The data at 8:30 on Tuesday 30 June is that the death rate of confirmed cases is 0.049. This is the global total.
I decided to look at the countries individually and there was a significant difference in the death rate. Paraguay in South America has a very low death rate of 0.0070. Australia is 0.013, the USA is 0.0497.
Sweden has a rate that is higher than the global rate at 0.0810. I think this is interesting because they have not sheltered their population, so it is likely that a greater percentage of the population have been infected but not tested.
The take away from this is that as with the community based infection rate studies carried out in the US, the infection rate is much greater than the reported tested rates of infection. The community studies in the US carried out in 2 different areas showed the number of the population carrying antibodies to the COVID-19 virus was up to 50x greater than the tested/infected rate. If you put those numbers through the equations we will get a much lower death rate.
So the question that occurs to me is why is there such a significant difference in the numbers in different countries?
Does Paraguay have a better health system than Australia and Sweden? The Russian federation also has a low death rate of 0.0142.
The WHO has put together reporting guidelines to help boost the quality of the numbers coming out of different countries. Interviews that I have heard have stated that the numbers from the US are likely highly inflated. There is CDC directive to count any death as a COVID-19 death if the patient tested positive to COVID-19. This will skew numbers as in some cases the infection was incidental rather than the cause of death. In addition, hospitals received additional payments for ventilator use and deaths from COVID-19. These incentives will boost the COVID-19 count.
The next question which comes to mind is what is the background health status of the population in each country?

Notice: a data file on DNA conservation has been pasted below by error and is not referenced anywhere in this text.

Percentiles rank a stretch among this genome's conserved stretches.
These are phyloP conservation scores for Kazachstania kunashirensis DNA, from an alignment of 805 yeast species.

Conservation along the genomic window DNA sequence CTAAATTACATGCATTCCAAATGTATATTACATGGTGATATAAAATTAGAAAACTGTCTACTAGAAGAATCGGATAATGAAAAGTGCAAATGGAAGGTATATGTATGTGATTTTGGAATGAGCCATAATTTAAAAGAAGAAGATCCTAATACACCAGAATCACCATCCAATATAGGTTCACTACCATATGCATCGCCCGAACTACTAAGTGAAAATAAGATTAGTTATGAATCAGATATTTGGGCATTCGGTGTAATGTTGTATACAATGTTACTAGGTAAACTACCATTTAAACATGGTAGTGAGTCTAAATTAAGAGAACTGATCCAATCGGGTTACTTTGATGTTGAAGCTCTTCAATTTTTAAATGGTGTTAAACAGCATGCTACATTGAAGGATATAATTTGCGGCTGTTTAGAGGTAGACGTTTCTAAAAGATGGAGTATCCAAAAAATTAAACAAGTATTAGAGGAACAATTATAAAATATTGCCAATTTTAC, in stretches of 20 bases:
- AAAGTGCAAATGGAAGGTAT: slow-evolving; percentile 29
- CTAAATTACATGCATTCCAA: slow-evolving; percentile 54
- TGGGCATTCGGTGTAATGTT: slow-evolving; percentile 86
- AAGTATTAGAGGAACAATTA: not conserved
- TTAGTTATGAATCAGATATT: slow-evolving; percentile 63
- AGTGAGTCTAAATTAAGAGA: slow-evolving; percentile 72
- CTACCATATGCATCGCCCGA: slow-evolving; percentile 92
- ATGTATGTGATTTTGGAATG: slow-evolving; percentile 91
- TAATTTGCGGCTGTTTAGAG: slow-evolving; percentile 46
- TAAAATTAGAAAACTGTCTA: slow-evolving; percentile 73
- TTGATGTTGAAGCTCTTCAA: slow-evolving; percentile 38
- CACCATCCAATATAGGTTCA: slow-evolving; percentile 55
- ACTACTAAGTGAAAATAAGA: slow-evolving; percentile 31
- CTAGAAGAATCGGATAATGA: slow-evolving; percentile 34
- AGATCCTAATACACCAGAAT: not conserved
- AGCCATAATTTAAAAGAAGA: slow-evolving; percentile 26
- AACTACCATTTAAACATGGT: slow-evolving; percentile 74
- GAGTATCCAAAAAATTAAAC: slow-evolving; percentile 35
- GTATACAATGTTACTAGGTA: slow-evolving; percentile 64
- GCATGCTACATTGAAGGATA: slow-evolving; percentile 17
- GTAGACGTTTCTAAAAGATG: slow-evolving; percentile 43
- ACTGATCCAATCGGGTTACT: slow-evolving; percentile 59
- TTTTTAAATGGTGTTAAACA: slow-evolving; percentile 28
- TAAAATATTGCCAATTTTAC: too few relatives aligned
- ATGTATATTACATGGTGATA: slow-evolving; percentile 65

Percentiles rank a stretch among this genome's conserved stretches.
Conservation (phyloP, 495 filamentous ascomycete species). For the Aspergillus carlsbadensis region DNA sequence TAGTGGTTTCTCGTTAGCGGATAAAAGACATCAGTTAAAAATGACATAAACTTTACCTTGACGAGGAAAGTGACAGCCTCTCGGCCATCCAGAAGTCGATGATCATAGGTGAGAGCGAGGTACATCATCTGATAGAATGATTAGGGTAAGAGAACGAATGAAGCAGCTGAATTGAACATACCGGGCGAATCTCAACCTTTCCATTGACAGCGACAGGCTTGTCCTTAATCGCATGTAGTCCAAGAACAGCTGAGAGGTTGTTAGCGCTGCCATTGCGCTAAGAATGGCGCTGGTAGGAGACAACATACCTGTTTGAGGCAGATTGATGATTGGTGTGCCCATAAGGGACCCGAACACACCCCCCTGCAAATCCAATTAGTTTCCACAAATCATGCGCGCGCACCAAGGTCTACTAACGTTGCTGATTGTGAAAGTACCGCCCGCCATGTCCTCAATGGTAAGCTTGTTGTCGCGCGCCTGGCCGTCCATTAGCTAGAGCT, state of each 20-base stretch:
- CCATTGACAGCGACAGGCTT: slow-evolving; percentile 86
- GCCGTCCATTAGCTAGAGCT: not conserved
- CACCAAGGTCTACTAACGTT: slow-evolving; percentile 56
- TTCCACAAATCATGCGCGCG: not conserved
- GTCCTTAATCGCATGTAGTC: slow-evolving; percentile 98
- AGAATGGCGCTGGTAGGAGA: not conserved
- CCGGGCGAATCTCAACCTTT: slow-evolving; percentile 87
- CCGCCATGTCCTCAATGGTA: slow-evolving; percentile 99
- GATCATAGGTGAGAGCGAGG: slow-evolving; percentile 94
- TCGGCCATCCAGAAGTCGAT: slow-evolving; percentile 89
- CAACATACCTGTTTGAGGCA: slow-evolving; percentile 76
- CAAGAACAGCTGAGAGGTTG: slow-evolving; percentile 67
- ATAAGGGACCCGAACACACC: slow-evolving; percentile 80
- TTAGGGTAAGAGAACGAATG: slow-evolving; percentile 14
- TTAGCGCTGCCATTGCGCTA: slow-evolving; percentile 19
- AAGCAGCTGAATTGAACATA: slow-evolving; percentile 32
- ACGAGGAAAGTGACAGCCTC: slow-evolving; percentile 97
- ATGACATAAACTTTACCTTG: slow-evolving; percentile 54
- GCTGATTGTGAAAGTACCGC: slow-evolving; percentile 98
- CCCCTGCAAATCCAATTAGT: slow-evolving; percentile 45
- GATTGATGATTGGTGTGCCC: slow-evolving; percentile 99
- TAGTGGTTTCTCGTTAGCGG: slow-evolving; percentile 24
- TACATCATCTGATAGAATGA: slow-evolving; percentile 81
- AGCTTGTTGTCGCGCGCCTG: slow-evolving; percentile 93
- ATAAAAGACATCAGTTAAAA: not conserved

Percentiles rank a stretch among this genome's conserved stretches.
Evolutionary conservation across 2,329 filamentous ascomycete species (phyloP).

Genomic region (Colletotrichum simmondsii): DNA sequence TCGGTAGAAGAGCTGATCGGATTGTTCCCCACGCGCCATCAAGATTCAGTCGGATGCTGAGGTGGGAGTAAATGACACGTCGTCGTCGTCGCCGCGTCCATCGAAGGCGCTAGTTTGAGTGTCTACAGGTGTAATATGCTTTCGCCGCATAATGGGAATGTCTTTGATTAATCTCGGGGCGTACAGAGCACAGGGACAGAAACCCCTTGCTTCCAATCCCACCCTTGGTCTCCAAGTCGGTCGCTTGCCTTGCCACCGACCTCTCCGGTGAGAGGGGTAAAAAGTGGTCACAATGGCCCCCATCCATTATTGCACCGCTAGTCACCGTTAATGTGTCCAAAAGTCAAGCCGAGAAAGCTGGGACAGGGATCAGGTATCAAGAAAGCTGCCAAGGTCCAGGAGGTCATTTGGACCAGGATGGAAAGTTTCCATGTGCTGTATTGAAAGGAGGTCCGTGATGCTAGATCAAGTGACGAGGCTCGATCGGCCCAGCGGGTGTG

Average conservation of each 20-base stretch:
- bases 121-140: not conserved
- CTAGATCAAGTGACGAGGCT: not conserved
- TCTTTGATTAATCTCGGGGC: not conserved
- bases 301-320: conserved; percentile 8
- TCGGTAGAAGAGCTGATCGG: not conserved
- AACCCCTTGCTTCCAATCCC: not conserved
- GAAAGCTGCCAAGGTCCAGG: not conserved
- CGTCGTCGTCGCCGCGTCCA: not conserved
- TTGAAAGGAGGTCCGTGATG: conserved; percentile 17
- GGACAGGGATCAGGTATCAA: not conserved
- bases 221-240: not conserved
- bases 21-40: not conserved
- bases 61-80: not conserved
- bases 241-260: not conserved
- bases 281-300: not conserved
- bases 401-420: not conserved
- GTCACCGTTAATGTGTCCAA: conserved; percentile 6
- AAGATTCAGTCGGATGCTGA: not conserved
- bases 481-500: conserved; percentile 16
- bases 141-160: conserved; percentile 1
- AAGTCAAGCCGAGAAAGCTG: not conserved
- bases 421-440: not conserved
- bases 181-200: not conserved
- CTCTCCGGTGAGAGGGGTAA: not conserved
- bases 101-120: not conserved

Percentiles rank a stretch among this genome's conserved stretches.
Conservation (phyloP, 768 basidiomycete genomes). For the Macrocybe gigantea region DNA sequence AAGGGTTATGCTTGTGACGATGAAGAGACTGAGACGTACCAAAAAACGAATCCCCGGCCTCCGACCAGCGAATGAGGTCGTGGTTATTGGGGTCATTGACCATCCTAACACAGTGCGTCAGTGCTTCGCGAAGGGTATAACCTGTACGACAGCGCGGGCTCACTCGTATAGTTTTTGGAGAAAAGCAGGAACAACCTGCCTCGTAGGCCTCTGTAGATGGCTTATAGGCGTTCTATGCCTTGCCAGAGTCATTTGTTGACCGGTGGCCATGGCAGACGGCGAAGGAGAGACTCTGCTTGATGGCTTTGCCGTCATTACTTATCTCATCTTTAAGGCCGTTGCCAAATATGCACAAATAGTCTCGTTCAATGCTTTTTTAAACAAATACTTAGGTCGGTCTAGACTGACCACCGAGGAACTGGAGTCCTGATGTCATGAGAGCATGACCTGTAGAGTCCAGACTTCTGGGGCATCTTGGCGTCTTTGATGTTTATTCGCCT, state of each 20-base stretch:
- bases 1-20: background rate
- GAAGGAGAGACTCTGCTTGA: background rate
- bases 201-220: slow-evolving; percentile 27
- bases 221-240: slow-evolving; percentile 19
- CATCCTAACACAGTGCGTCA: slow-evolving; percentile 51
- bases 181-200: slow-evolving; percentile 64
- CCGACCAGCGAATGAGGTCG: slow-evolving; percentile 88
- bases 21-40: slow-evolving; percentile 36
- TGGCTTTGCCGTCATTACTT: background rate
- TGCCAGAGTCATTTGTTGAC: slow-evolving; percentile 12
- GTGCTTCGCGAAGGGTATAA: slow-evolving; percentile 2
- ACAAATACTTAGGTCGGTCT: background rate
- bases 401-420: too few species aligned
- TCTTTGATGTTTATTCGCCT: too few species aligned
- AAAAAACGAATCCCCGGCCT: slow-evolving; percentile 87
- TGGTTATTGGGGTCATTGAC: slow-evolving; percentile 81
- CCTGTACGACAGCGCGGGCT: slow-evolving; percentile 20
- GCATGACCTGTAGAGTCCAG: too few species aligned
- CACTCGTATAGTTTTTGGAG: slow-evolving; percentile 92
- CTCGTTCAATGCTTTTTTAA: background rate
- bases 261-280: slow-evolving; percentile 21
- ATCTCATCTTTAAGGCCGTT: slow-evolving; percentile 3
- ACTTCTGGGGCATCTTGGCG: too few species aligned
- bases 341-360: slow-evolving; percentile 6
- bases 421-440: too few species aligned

The disparity in the death rate is seemingly at odds with the level of health care and the prosperity of the country. This then leads me to wonder what the degree of chronic health conditions is, in the population at large. The US has the highest death rate. Canada and Sweden are on par at 0.0825 and 0.0810 respectively.
A number of experts that I have listened to have suggested that when the virus has run through the population at large we will end up with a global death rate that is very similar to the rate of Sweden. Australia and New Zealand with our “lock down” policies are just delaying the spread and we will have to wait longer to discover what the final death rate is.
I spent some time on the WHO website which is a mine of information. Much of it is between 2012 and 2018 at the newest.
What is interesting is that the lower the spend on health the lower the COVID-19 numbers. That might seem odd, but there is some sense to it. The higher per capita health spend is usually associated with increased life expectancy, thus an older population and more likely to be on medications, which seem to be associated with an increase in mortality.
Paraguay is the obvious contradiction or not. They have the lowest fatality rate with a low number of cases. There is an argument when you look at the rest of the statistics, that if you survive to 50yrs of age you are pretty hardy and will likely recover from most illnesses.
An eminent epidemiologist that I was listening to was talking about excess deaths – the deaths from COVID-19 that were in excess of the normal deaths that occur during a measured period. It is likely in the countries where the probability of dying between 15 and 60 is low, that the excess deaths from an illness will show up more than, say, the Russian Federation where the deaths for men between 15 and 60 is more than twice that of the USA!
I have found this period of focus on health and what factors give a higher chance of survival, has largely ignored the factors that cause resilient health.
A surprising predictor of a good survival rate of COVID-19 seems to be a low average income.
The countries that I picked from the sea of data that had the lowest rates of death from COVID-19 also had a lowest per capita average income and the lowest health spend per head.
This may bring us back to a theme that I have talked about in previous blogs. The poor countries with poor populations do not spend on medications. These individuals would seem to be more hardy and able to fight off infections.
The physiology of the prosperous countries is largely supported with technology and medications, which would seem to leave those individuals vulnerable when challenged.